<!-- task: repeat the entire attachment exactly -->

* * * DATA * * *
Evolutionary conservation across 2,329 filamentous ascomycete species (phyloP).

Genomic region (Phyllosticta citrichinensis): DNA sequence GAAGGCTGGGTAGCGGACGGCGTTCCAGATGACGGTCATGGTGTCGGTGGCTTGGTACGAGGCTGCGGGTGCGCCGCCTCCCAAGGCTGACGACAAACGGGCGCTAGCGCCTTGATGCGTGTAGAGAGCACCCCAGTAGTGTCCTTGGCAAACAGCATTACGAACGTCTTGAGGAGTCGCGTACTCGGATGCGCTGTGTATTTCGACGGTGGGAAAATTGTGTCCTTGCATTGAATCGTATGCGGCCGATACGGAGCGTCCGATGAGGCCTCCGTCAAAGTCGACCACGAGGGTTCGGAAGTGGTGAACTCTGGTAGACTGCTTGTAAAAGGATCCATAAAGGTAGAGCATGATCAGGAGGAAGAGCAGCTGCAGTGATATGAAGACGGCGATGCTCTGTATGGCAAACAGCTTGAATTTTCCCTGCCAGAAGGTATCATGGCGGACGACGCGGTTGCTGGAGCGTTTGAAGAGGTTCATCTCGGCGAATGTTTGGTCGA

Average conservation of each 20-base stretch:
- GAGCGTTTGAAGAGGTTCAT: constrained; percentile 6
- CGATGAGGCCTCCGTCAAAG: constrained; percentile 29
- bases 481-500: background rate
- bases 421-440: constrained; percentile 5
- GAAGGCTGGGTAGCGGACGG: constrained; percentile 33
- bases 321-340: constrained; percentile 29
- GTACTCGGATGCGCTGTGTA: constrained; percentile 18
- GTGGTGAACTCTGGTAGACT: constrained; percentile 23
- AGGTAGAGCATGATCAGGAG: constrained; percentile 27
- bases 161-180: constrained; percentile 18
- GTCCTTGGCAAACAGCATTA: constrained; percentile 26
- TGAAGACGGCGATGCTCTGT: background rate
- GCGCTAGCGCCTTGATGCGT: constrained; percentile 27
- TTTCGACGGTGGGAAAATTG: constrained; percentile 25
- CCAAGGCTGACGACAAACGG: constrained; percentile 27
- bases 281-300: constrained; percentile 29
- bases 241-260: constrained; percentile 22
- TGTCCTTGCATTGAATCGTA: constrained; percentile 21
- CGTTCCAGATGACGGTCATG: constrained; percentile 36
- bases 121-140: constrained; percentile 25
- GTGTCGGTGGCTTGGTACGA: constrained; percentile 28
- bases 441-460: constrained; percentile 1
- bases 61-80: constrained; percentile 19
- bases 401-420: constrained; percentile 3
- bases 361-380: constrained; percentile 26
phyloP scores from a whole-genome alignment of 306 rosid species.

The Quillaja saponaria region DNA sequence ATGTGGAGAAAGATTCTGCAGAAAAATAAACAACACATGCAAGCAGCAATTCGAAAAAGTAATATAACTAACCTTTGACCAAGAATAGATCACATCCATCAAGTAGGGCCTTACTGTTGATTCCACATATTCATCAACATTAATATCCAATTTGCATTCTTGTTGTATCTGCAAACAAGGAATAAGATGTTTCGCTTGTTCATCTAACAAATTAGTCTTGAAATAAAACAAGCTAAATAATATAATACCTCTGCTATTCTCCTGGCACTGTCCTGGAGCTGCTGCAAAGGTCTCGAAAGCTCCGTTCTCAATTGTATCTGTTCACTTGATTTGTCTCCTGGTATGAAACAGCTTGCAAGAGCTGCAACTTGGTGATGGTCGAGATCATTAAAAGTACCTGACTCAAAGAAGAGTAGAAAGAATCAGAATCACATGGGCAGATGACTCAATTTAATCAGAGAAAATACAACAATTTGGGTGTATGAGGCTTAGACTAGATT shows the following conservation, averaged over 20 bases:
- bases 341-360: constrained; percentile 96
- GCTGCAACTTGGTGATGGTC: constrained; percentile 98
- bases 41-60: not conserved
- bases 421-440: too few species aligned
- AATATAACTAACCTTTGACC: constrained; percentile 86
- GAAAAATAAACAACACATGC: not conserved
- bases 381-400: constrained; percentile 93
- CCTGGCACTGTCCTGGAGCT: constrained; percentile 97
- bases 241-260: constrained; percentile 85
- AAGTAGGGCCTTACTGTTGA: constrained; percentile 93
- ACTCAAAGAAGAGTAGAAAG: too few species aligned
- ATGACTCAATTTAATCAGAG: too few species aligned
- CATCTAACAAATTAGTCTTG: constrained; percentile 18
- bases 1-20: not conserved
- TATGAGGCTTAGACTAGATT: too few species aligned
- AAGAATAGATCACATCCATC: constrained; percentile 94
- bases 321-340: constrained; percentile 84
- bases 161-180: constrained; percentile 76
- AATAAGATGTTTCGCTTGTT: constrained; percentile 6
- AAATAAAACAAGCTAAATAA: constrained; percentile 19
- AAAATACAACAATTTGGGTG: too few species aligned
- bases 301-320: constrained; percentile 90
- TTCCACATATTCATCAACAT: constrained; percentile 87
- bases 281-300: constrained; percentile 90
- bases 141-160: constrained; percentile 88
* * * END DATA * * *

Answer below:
Evolutionary conservation across 2,329 filamentous ascomycete species (phyloP).

Genomic region (Phyllosticta citrichinensis): DNA sequence GAAGGCTGGGTAGCGGACGGCGTTCCAGATGACGGTCATGGTGTCGGTGGCTTGGTACGAGGCTGCGGGTGCGCCGCCTCCCAAGGCTGACGACAAACGGGCGCTAGCGCCTTGATGCGTGTAGAGAGCACCCCAGTAGTGTCCTTGGCAAACAGCATTACGAACGTCTTGAGGAGTCGCGTACTCGGATGCGCTGTGTATTTCGACGGTGGGAAAATTGTGTCCTTGCATTGAATCGTATGCGGCCGATACGGAGCGTCCGATGAGGCCTCCGTCAAAGTCGACCACGAGGGTTCGGAAGTGGTGAACTCTGGTAGACTGCTTGTAAAAGGATCCATAAAGGTAGAGCATGATCAGGAGGAAGAGCAGCTGCAGTGATATGAAGACGGCGATGCTCTGTATGGCAAACAGCTTGAATTTTCCCTGCCAGAAGGTATCATGGCGGACGACGCGGTTGCTGGAGCGTTTGAAGAGGTTCATCTCGGCGAATGTTTGGTCGA

Average conservation of each 20-base stretch:
- GAGCGTTTGAAGAGGTTCAT: constrained; percentile 6
- CGATGAGGCCTCCGTCAAAG: constrained; percentile 29
- bases 481-500: background rate
- bases 421-440: constrained; percentile 5
- GAAGGCTGGGTAGCGGACGG: constrained; percentile 33
- bases 321-340: constrained; percentile 29
- GTACTCGGATGCGCTGTGTA: constrained; percentile 18
- GTGGTGAACTCTGGTAGACT: constrained; percentile 23
- AGGTAGAGCATGATCAGGAG: constrained; percentile 27
- bases 161-180: constrained; percentile 18
- GTCCTTGGCAAACAGCATTA: constrained; percentile 26
- TGAAGACGGCGATGCTCTGT: background rate
- GCGCTAGCGCCTTGATGCGT: constrained; percentile 27
- TTTCGACGGTGGGAAAATTG: constrained; percentile 25
- CCAAGGCTGACGACAAACGG: constrained; percentile 27
- bases 281-300: constrained; percentile 29
- bases 241-260: constrained; percentile 22
- TGTCCTTGCATTGAATCGTA: constrained; percentile 21
- CGTTCCAGATGACGGTCATG: constrained; percentile 36
- bases 121-140: constrained; percentile 25
- GTGTCGGTGGCTTGGTACGA: constrained; percentile 28
- bases 441-460: constrained; percentile 1
- bases 61-80: constrained; percentile 19
- bases 401-420: constrained; percentile 3
- bases 361-380: constrained; percentile 26
phyloP scores from a whole-genome alignment of 306 rosid species.

The Quillaja saponaria region DNA sequence ATGTGGAGAAAGATTCTGCAGAAAAATAAACAACACATGCAAGCAGCAATTCGAAAAAGTAATATAACTAACCTTTGACCAAGAATAGATCACATCCATCAAGTAGGGCCTTACTGTTGATTCCACATATTCATCAACATTAATATCCAATTTGCATTCTTGTTGTATCTGCAAACAAGGAATAAGATGTTTCGCTTGTTCATCTAACAAATTAGTCTTGAAATAAAACAAGCTAAATAATATAATACCTCTGCTATTCTCCTGGCACTGTCCTGGAGCTGCTGCAAAGGTCTCGAAAGCTCCGTTCTCAATTGTATCTGTTCACTTGATTTGTCTCCTGGTATGAAACAGCTTGCAAGAGCTGCAACTTGGTGATGGTCGAGATCATTAAAAGTACCTGACTCAAAGAAGAGTAGAAAGAATCAGAATCACATGGGCAGATGACTCAATTTAATCAGAGAAAATACAACAATTTGGGTGTATGAGGCTTAGACTAGATT shows the following conservation, averaged over 20 bases:
- bases 341-360: constrained; percentile 96
- GCTGCAACTTGGTGATGGTC: constrained; percentile 98
- bases 41-60: not conserved
- bases 421-440: too few species aligned
- AATATAACTAACCTTTGACC: constrained; percentile 86
- GAAAAATAAACAACACATGC: not conserved
- bases 381-400: constrained; percentile 93
- CCTGGCACTGTCCTGGAGCT: constrained; percentile 97
- bases 241-260: constrained; percentile 85
- AAGTAGGGCCTTACTGTTGA: constrained; percentile 93
- ACTCAAAGAAGAGTAGAAAG: too few species aligned
- ATGACTCAATTTAATCAGAG: too few species aligned
- CATCTAACAAATTAGTCTTG: constrained; percentile 18
- bases 1-20: not conserved
- TATGAGGCTTAGACTAGATT: too few species aligned
- AAGAATAGATCACATCCATC: constrained; percentile 94
- bases 321-340: constrained; percentile 84
- bases 161-180: constrained; percentile 76
- AATAAGATGTTTCGCTTGTT: constrained; percentile 6
- AAATAAAACAAGCTAAATAA: constrained; percentile 19
- AAAATACAACAATTTGGGTG: too few species aligned
- bases 301-320: constrained; percentile 90
- TTCCACATATTCATCAACAT: constrained; percentile 87
- bases 281-300: constrained; percentile 90
- bases 141-160: constrained; percentile 88